I recently found a few remarkable images of memorable Star Wars scenes crafted by Thai artist Chawakarn Khongprasert entitled Star Wars in Medieval Manuscript. These images stood out to me not because of the quality of the art itself, albeit the images are exceptional, nor even due to the ironic blending of pop culture subjects with traditional Christian artistic forms which I so often enjoy. These particular images reminded me of not just any presentations of Medieval Christian art but rather of a very specific style of Medieval Christian art form, Eastern Christian iconography.
For readers not versed in the distinctions between Western and Eastern Christian styles of art, an iconic rendering of Jesus, Mary, or a saint might be dismissed as just another style of religious art. However, those who have studied Eastern Christian iconography would point out how this particular form (the icon) is not only viewed (within Eastern Christian communities) as a mode of representation of sacred stories but it is also believed to be in its very viewing and creation an act of religious devotion.
Here is an example of how one traditional Christian scene has been rendered in a classic Western Christian style (The Crucifix by Grunewald) and then again as an Eastern Christian icon:
In Eastern Christian communities the creation of icons is a religious activity in and of itself (a type of artistic liturgy) and there are traditional characteristics evident in icons which are often interpreted as having theological and not just aesthetic value. Icons are often painted in a style that highlights the opposite of the Western Christian artistic rendering. Where the latter is concerned with rendering realistic proportions, natural gestures and postures, emotional expressions, dramatic angled lighting and shadow effects and anatomically believable (if somewhat grotesque) human bodies, the icon utilizes unnatural postures, stylized and disproportionate features, tempered and transfigured expressions, along with gold leaf (to symbolize the radiance coming from within the icon) to demonstrate that icons reflect not this world but another sacred dimension.
While Western (especially Catholic) Christians understood religious art forms, such as Grunewald’s The Crucifix, as a means to educate the illiterate masses (images acted as the Biblia Pauperum, literally the “Bible of the Poor”), the Eastern Christian Churches have viewed the religious role of the icon as so much more. While Western Christianity has a very prolific artistic history, there have been great theological battles over the use of images, which some Christians have deemed nothing less than idolatry. For the Eastern Church the icon is not an object of worship itself nor is it a mere form of artistic expression, it is interpreted rather a constant sign of the incarnation and spiritual transformation. As Solrunn Nes writes in The Mystical Language of Icons:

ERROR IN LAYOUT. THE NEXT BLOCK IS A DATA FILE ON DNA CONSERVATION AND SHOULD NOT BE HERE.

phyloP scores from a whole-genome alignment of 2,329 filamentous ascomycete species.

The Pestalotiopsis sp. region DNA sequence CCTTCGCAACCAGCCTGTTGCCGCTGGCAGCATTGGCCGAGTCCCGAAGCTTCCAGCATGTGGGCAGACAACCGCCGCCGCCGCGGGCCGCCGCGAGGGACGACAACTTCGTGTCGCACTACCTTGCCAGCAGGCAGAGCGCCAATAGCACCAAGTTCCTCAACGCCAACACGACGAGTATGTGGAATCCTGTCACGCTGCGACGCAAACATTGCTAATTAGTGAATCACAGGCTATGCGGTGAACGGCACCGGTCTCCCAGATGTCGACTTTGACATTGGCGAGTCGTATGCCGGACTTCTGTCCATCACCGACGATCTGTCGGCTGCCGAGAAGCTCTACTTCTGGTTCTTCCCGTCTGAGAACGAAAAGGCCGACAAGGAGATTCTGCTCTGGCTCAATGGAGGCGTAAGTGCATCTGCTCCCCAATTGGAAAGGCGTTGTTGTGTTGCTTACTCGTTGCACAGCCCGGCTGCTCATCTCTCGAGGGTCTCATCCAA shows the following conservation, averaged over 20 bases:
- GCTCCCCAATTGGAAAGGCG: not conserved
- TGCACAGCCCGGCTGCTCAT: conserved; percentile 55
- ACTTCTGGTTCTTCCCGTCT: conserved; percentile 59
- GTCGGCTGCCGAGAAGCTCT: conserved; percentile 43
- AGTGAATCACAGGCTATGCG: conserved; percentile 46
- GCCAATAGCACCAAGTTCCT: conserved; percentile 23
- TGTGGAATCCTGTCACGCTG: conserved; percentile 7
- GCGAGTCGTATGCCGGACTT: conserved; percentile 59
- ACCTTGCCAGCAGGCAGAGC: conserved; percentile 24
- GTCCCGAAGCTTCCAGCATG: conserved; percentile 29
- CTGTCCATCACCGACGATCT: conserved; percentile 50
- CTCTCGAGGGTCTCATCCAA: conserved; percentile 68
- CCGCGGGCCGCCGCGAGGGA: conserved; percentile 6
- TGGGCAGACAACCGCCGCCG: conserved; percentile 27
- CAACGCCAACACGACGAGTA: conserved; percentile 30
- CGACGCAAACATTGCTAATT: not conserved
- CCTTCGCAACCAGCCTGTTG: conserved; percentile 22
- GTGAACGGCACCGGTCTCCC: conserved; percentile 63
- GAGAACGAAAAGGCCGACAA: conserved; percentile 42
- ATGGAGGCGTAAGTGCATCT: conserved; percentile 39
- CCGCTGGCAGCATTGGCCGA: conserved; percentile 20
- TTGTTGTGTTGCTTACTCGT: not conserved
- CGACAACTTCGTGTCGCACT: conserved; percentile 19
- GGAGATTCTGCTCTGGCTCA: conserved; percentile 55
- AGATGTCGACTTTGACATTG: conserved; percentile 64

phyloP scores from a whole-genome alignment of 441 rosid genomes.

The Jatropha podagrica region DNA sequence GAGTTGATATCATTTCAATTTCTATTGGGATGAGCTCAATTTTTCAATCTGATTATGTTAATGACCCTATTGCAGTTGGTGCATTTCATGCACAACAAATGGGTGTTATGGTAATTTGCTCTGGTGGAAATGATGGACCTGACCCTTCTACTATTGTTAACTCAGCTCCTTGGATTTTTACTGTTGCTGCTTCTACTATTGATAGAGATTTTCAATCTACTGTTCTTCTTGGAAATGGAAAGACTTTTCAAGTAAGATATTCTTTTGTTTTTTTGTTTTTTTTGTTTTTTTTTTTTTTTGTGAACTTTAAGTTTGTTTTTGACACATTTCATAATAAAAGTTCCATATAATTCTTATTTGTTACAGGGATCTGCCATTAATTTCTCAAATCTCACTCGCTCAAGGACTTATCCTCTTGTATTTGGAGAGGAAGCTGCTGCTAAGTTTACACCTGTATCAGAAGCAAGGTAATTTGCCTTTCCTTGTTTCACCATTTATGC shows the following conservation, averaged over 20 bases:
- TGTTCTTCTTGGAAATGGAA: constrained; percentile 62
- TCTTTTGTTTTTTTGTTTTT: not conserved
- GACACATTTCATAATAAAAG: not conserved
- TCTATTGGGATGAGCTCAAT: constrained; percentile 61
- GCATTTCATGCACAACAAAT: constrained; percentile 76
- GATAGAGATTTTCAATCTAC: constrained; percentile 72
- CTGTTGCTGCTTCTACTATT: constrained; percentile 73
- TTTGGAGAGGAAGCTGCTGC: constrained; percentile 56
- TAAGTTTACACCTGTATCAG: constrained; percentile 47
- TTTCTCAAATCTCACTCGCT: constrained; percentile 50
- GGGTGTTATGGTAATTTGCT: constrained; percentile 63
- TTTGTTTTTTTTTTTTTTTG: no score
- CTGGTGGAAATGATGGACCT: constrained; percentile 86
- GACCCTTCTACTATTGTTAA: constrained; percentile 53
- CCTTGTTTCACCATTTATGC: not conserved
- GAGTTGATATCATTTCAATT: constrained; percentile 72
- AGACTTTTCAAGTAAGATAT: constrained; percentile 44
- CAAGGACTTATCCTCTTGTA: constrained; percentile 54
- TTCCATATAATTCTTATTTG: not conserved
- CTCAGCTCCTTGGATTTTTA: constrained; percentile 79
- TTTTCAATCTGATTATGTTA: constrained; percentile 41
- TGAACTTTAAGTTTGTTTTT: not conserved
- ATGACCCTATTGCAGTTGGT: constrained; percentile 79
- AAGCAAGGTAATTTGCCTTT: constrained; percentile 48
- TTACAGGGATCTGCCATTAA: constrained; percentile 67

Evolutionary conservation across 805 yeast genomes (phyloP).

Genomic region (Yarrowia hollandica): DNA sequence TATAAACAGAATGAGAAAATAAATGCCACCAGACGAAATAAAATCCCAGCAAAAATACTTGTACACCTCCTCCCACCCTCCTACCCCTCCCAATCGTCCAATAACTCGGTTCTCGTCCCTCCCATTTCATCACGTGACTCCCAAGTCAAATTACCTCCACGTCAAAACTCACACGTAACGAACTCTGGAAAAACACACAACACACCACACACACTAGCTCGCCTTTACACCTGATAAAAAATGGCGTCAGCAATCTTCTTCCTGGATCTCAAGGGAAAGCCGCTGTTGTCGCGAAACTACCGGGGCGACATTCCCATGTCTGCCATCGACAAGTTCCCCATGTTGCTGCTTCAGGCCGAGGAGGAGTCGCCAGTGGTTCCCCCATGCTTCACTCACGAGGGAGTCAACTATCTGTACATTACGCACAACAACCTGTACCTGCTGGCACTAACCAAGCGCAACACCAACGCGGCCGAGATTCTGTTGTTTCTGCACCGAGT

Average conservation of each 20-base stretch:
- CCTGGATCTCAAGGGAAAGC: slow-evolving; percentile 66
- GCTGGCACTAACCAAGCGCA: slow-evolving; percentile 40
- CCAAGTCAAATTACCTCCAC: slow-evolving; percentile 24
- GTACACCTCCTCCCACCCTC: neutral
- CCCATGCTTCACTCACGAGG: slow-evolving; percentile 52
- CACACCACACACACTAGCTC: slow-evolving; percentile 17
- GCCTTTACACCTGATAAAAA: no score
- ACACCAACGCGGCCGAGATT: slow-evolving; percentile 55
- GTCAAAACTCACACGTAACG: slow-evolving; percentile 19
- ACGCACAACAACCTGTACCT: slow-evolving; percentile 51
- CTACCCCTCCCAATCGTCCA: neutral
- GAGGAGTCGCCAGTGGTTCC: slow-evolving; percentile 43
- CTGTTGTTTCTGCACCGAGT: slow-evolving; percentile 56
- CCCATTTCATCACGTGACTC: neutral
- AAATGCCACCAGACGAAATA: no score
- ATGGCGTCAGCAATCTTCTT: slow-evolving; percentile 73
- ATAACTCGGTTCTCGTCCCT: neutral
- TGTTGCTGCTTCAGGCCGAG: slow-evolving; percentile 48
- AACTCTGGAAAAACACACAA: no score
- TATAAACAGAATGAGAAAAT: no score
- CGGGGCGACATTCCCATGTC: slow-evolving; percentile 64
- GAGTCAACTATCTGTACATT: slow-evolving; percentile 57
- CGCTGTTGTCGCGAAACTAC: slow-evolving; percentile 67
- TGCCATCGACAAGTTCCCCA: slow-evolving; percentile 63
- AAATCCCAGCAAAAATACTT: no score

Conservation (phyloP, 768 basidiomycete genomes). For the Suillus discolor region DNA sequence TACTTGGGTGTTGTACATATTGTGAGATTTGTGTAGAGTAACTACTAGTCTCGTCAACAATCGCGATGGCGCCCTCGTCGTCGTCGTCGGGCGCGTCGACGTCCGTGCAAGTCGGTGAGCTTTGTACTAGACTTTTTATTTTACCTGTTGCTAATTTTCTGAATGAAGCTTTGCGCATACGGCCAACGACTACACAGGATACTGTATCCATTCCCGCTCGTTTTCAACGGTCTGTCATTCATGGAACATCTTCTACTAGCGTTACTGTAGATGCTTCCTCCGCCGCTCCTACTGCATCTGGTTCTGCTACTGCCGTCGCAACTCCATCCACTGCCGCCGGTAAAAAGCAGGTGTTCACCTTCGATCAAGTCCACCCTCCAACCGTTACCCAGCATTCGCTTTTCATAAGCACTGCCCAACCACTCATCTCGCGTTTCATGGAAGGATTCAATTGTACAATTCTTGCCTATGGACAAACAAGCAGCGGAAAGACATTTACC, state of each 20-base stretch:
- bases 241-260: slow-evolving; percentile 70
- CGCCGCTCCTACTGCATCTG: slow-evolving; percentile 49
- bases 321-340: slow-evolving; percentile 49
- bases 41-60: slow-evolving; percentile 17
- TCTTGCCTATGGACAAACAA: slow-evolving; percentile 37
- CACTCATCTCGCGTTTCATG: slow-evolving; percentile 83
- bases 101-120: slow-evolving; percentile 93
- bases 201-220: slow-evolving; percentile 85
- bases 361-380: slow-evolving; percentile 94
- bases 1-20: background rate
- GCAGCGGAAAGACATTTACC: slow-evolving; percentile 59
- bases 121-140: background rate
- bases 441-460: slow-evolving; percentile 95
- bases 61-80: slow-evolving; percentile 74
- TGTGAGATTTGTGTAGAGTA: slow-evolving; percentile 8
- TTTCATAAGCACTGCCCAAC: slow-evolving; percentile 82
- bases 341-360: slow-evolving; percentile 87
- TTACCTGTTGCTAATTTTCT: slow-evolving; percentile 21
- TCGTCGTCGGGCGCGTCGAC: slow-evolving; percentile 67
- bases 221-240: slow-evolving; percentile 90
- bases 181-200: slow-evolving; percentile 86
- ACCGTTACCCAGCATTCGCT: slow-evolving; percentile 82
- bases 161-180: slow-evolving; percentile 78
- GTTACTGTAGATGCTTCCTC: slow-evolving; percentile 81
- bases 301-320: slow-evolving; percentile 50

The icon is a piece of transformed matter with a sacramental character – a physical sign of a divine presence. During its production it has undergone a change. In this way the icon’s sacramental materiality may be a reminder of the change towards greater likeness with God (theosis) that marks the saints. (16)
Now I am not suggesting that these Star Wars images are icons, in content or form, nor am I certain that the artist was in any way cognizant of the type of religious function or meanings artistic renderings of such icons and their making constitute in Eastern Christian communities. However, I do find it fascinating that the artist chose this particular style of religious image fashioning (out of many traditional and more popular modes). Perhaps Star Wars iconography reflects another hidden and transcendent dimension… perhaps in a galaxy far, far, away.